Type enforcing for type aliases

Why doesn't Swift enforce type matching policy for typealiases? What was the decision behind this?

typealias MeaningfulType = String

func process(value: MeaningfulType) {}

I can now call process with both random String object and MeaningfulType objects, and even though they are actually the same thing, I expected Swift to force type check for me. The reason: I want to be sure only MeaningfulType objects from a specific source are accepted by process(), and any other random string would cause compiler error.

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Without this type check I have to introduce a wrapper around String and that looks a bit dirty.

Type alias is, quite literally, just an alias. It’s as if you just type String wherever you type MeaningfulType.

As you said, you’ll need to write a wrapper around the type you want. It could be troublesome at times, but performance-wise, it’s free.

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The feature you want is called newtype in other languages. It was pitched on this forum in the past, you can read these for more insight.

4 Likes

As cukr said, newtype sounds like what you're thinking of. Many folk want it.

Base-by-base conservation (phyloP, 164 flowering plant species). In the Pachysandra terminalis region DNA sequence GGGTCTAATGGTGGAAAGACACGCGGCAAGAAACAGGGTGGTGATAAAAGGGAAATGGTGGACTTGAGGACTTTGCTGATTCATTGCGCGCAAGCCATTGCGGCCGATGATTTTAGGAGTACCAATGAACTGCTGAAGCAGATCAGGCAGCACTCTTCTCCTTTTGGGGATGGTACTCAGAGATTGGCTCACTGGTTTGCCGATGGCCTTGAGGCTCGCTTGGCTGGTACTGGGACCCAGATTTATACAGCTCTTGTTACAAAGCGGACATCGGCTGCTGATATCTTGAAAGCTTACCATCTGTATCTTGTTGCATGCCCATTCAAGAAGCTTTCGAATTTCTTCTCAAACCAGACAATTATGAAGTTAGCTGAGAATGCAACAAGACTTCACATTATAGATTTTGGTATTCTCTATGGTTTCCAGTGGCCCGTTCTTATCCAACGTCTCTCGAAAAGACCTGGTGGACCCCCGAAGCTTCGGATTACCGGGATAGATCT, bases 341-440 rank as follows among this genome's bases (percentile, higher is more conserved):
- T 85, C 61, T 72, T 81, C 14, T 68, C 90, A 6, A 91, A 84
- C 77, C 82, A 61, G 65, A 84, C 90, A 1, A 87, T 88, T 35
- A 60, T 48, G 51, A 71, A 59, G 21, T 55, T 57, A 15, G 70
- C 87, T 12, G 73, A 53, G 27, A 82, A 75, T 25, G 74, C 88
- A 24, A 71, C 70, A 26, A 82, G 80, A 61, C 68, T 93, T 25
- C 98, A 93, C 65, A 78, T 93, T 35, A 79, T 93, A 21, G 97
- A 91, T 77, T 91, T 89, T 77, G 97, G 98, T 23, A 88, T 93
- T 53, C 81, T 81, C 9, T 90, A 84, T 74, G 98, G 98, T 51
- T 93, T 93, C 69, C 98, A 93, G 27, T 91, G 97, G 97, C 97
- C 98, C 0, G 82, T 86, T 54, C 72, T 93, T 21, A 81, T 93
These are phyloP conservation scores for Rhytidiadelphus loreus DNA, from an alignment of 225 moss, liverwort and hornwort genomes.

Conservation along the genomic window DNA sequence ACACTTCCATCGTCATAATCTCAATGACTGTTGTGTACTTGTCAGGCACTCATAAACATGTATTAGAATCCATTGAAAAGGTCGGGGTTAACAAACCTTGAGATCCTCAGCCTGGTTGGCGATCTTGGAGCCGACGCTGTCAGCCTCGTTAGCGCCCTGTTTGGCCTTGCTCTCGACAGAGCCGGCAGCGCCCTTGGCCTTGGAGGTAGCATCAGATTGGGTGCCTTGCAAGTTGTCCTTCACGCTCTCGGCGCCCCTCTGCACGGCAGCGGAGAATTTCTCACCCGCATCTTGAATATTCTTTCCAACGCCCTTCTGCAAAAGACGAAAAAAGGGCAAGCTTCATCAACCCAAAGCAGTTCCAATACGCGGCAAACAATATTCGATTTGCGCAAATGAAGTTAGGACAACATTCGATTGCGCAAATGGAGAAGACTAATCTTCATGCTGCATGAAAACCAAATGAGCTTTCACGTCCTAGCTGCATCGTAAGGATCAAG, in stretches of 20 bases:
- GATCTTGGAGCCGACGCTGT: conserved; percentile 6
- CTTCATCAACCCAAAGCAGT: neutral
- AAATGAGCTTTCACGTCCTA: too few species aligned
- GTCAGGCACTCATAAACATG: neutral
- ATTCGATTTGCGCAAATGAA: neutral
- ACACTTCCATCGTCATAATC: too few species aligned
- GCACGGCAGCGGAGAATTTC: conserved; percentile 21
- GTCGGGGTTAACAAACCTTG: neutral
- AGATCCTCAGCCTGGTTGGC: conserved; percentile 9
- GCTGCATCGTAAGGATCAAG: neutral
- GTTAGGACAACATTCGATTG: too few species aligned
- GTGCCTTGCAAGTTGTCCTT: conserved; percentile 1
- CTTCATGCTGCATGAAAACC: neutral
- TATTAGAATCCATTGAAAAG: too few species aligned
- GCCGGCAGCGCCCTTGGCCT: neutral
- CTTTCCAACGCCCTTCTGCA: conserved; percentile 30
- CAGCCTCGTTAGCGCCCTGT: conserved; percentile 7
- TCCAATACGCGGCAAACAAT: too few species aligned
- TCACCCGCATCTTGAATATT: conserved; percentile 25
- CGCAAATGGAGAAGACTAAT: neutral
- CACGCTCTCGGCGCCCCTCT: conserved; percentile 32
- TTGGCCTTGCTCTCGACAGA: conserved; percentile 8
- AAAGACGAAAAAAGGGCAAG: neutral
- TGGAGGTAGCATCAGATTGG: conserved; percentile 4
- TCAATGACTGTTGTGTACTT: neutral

The way to get most of the behavior you're after is

struct MeaningfulType {
    var value: String
}

My understanding is that the compiler recognizes that there is only one member so it doesn't take any extra space. The only downside is having to reach into MeaningfulType's value member.

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As of Swift 5.1, that can be fixed with @dynamicMemberLookup:

@dynamicMemberLookup
struct MeaningfulValue {
  private var value: String
  public init(_ value: String) { self.value = value }

  public subscript<U>(dynamicMember keyPath: KeyPath<String, U>) -> U {
    return value[keyPath: keyPath]
  }
  public subscript<U>(dynamicMember keyPath: WritableKeyPath<String, U>) -> U {
    get { return value[keyPath: keyPath] }
    set { value[keyPath: keyPath] = newValue }
  }
}
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